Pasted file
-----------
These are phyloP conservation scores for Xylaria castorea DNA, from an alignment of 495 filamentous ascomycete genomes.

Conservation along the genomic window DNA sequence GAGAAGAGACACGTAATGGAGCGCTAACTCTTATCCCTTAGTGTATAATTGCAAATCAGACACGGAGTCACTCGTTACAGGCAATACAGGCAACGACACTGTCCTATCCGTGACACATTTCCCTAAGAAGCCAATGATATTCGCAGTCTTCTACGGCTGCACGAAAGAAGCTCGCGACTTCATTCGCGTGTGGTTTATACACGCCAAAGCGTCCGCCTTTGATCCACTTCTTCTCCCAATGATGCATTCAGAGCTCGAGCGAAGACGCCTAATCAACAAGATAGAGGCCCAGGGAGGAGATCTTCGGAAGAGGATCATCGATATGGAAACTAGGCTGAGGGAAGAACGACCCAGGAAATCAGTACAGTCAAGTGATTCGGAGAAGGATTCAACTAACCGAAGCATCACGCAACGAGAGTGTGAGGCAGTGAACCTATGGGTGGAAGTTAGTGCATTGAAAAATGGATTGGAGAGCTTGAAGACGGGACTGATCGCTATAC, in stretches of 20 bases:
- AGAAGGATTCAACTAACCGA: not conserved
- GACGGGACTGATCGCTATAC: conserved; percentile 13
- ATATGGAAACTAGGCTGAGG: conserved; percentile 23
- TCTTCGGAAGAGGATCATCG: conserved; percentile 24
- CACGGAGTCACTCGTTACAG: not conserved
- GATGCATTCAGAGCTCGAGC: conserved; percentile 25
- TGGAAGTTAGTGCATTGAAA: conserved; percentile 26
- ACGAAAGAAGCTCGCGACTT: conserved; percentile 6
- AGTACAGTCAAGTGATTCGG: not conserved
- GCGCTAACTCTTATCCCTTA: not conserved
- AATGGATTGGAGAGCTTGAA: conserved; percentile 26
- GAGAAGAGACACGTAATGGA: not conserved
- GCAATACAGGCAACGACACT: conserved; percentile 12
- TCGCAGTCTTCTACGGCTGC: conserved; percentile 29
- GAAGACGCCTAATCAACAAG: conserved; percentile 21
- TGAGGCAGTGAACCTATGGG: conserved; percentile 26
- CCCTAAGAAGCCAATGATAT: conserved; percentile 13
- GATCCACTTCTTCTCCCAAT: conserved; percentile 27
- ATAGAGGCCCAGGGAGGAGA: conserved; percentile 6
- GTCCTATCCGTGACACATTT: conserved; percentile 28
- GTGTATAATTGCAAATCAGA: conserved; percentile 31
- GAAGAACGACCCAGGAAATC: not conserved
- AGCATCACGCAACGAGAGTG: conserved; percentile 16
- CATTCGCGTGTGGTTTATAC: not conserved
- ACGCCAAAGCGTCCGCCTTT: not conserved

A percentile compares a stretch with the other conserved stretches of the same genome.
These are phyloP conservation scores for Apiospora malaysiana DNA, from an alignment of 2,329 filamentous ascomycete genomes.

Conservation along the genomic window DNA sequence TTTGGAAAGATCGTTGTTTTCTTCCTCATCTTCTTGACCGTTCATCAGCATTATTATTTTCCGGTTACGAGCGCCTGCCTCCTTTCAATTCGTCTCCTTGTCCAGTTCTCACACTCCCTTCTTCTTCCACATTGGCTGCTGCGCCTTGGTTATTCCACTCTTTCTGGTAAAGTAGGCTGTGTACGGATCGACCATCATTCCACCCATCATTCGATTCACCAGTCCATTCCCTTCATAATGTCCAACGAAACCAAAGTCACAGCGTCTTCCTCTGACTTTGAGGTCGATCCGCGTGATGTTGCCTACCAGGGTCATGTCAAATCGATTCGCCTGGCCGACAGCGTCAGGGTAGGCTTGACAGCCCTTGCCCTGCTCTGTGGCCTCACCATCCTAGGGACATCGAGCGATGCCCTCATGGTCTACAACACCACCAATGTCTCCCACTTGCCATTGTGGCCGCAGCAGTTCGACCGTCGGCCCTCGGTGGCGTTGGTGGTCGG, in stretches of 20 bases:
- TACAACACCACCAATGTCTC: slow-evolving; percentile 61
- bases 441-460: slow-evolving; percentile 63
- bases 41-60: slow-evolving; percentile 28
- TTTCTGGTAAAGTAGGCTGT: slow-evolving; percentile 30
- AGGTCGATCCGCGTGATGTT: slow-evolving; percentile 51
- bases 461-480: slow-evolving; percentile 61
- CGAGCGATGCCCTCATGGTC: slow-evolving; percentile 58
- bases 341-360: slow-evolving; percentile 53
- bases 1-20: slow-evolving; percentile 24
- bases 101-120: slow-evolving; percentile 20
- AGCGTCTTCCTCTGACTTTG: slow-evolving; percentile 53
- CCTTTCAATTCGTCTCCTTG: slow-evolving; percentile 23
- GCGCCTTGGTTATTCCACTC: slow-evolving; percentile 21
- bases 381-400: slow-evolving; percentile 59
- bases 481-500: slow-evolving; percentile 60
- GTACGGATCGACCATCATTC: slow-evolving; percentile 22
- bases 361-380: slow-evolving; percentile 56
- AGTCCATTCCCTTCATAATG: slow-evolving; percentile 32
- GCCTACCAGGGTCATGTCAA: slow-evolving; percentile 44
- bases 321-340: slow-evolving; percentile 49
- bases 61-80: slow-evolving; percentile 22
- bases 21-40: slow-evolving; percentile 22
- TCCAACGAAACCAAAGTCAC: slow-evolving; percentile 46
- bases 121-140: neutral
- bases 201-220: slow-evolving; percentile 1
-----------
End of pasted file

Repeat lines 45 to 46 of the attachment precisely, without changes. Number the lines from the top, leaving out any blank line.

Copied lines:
- bases 481-500: slow-evolving; percentile 60
- GTACGGATCGACCATCATTC: slow-evolving; percentile 22